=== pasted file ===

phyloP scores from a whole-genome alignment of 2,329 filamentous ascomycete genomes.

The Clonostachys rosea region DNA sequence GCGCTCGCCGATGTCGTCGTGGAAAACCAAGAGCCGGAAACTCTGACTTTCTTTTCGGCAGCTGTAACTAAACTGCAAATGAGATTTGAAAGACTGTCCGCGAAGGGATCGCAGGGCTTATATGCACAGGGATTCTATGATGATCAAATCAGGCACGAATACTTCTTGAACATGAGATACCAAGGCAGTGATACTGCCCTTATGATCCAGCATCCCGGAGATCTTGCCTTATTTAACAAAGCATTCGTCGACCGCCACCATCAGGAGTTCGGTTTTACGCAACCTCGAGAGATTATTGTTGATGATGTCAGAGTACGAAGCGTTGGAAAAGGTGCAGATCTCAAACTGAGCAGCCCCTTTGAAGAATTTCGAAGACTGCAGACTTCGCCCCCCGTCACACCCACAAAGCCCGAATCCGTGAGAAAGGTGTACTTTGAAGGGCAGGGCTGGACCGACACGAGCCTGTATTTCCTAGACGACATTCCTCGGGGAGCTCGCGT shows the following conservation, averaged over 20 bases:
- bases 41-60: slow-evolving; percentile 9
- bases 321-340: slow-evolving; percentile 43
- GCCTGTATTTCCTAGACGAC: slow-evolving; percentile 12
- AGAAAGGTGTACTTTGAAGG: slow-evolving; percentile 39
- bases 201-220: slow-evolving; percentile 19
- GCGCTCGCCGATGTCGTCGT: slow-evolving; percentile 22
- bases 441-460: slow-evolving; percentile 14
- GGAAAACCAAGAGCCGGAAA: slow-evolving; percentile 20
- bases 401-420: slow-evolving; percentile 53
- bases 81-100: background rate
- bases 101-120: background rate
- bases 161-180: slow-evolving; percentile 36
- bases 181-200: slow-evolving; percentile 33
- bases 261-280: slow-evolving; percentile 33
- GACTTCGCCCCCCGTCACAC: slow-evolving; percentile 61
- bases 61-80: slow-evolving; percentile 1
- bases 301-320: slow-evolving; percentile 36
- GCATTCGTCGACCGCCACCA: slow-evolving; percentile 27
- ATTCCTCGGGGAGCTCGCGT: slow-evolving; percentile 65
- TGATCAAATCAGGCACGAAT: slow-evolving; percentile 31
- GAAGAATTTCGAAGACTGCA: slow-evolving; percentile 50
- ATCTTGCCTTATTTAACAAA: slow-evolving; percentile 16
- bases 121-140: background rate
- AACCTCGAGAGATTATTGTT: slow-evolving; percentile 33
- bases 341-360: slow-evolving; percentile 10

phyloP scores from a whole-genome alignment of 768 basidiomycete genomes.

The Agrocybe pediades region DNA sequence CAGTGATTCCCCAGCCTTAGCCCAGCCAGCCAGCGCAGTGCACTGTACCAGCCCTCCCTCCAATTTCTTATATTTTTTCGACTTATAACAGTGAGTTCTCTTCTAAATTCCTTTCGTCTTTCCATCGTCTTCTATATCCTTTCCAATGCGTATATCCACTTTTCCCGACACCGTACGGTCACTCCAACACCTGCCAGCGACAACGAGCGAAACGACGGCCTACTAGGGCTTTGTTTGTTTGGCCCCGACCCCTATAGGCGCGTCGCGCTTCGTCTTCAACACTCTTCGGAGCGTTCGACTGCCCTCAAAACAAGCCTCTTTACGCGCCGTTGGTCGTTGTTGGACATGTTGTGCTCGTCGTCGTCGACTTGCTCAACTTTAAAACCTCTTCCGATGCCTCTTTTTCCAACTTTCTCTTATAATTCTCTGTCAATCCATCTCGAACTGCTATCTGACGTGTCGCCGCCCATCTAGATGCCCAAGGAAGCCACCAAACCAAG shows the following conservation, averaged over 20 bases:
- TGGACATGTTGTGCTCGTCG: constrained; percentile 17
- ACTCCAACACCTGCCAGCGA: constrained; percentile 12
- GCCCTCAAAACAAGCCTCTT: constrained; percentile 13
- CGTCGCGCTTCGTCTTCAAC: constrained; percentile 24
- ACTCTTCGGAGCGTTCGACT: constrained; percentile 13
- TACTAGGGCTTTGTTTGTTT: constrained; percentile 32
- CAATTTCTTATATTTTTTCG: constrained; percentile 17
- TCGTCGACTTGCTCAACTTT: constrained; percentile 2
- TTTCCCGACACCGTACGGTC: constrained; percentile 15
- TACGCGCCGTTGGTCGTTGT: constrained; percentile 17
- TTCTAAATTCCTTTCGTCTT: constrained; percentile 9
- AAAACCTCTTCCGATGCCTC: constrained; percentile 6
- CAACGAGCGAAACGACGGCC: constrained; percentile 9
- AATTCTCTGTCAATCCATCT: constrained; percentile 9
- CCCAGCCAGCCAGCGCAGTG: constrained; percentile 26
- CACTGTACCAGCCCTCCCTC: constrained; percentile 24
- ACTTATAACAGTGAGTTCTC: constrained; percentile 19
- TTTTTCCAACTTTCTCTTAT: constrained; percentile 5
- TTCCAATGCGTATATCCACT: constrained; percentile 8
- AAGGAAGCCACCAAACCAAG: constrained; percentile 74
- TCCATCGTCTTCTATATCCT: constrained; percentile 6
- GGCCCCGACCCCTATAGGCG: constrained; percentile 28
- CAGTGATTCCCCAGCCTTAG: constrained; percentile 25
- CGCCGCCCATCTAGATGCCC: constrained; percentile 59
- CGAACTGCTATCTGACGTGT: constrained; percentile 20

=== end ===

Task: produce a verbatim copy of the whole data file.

phyloP scores from a whole-genome alignment of 2,329 filamentous ascomycete genomes.

The Clonostachys rosea region DNA sequence GCGCTCGCCGATGTCGTCGTGGAAAACCAAGAGCCGGAAACTCTGACTTTCTTTTCGGCAGCTGTAACTAAACTGCAAATGAGATTTGAAAGACTGTCCGCGAAGGGATCGCAGGGCTTATATGCACAGGGATTCTATGATGATCAAATCAGGCACGAATACTTCTTGAACATGAGATACCAAGGCAGTGATACTGCCCTTATGATCCAGCATCCCGGAGATCTTGCCTTATTTAACAAAGCATTCGTCGACCGCCACCATCAGGAGTTCGGTTTTACGCAACCTCGAGAGATTATTGTTGATGATGTCAGAGTACGAAGCGTTGGAAAAGGTGCAGATCTCAAACTGAGCAGCCCCTTTGAAGAATTTCGAAGACTGCAGACTTCGCCCCCCGTCACACCCACAAAGCCCGAATCCGTGAGAAAGGTGTACTTTGAAGGGCAGGGCTGGACCGACACGAGCCTGTATTTCCTAGACGACATTCCTCGGGGAGCTCGCGT shows the following conservation, averaged over 20 bases:
- bases 41-60: slow-evolving; percentile 9
- bases 321-340: slow-evolving; percentile 43
- GCCTGTATTTCCTAGACGAC: slow-evolving; percentile 12
- AGAAAGGTGTACTTTGAAGG: slow-evolving; percentile 39
- bases 201-220: slow-evolving; percentile 19
- GCGCTCGCCGATGTCGTCGT: slow-evolving; percentile 22
- bases 441-460: slow-evolving; percentile 14
- GGAAAACCAAGAGCCGGAAA: slow-evolving; percentile 20
- bases 401-420: slow-evolving; percentile 53
- bases 81-100: background rate
- bases 101-120: background rate
- bases 161-180: slow-evolving; percentile 36
- bases 181-200: slow-evolving; percentile 33
- bases 261-280: slow-evolving; percentile 33
- GACTTCGCCCCCCGTCACAC: slow-evolving; percentile 61
- bases 61-80: slow-evolving; percentile 1
- bases 301-320: slow-evolving; percentile 36
- GCATTCGTCGACCGCCACCA: slow-evolving; percentile 27
- ATTCCTCGGGGAGCTCGCGT: slow-evolving; percentile 65
- TGATCAAATCAGGCACGAAT: slow-evolving; percentile 31
- GAAGAATTTCGAAGACTGCA: slow-evolving; percentile 50
- ATCTTGCCTTATTTAACAAA: slow-evolving; percentile 16
- bases 121-140: background rate
- AACCTCGAGAGATTATTGTT: slow-evolving; percentile 33
- bases 341-360: slow-evolving; percentile 10

phyloP scores from a whole-genome alignment of 768 basidiomycete genomes.

The Agrocybe pediades region DNA sequence CAGTGATTCCCCAGCCTTAGCCCAGCCAGCCAGCGCAGTGCACTGTACCAGCCCTCCCTCCAATTTCTTATATTTTTTCGACTTATAACAGTGAGTTCTCTTCTAAATTCCTTTCGTCTTTCCATCGTCTTCTATATCCTTTCCAATGCGTATATCCACTTTTCCCGACACCGTACGGTCACTCCAACACCTGCCAGCGACAACGAGCGAAACGACGGCCTACTAGGGCTTTGTTTGTTTGGCCCCGACCCCTATAGGCGCGTCGCGCTTCGTCTTCAACACTCTTCGGAGCGTTCGACTGCCCTCAAAACAAGCCTCTTTACGCGCCGTTGGTCGTTGTTGGACATGTTGTGCTCGTCGTCGTCGACTTGCTCAACTTTAAAACCTCTTCCGATGCCTCTTTTTCCAACTTTCTCTTATAATTCTCTGTCAATCCATCTCGAACTGCTATCTGACGTGTCGCCGCCCATCTAGATGCCCAAGGAAGCCACCAAACCAAG shows the following conservation, averaged over 20 bases:
- TGGACATGTTGTGCTCGTCG: constrained; percentile 17
- ACTCCAACACCTGCCAGCGA: constrained; percentile 12
- GCCCTCAAAACAAGCCTCTT: constrained; percentile 13
- CGTCGCGCTTCGTCTTCAAC: constrained; percentile 24
- ACTCTTCGGAGCGTTCGACT: constrained; percentile 13
- TACTAGGGCTTTGTTTGTTT: constrained; percentile 32
- CAATTTCTTATATTTTTTCG: constrained; percentile 17
- TCGTCGACTTGCTCAACTTT: constrained; percentile 2
- TTTCCCGACACCGTACGGTC: constrained; percentile 15
- TACGCGCCGTTGGTCGTTGT: constrained; percentile 17
- TTCTAAATTCCTTTCGTCTT: constrained; percentile 9
- AAAACCTCTTCCGATGCCTC: constrained; percentile 6
- CAACGAGCGAAACGACGGCC: constrained; percentile 9
- AATTCTCTGTCAATCCATCT: constrained; percentile 9
- CCCAGCCAGCCAGCGCAGTG: constrained; percentile 26
- CACTGTACCAGCCCTCCCTC: constrained; percentile 24
- ACTTATAACAGTGAGTTCTC: constrained; percentile 19
- TTTTTCCAACTTTCTCTTAT: constrained; percentile 5
- TTCCAATGCGTATATCCACT: constrained; percentile 8
- AAGGAAGCCACCAAACCAAG: constrained; percentile 74
- TCCATCGTCTTCTATATCCT: constrained; percentile 6
- GGCCCCGACCCCTATAGGCG: constrained; percentile 28
- CAGTGATTCCCCAGCCTTAG: constrained; percentile 25
- CGCCGCCCATCTAGATGCCC: constrained; percentile 59
- CGAACTGCTATCTGACGTGT: constrained; percentile 20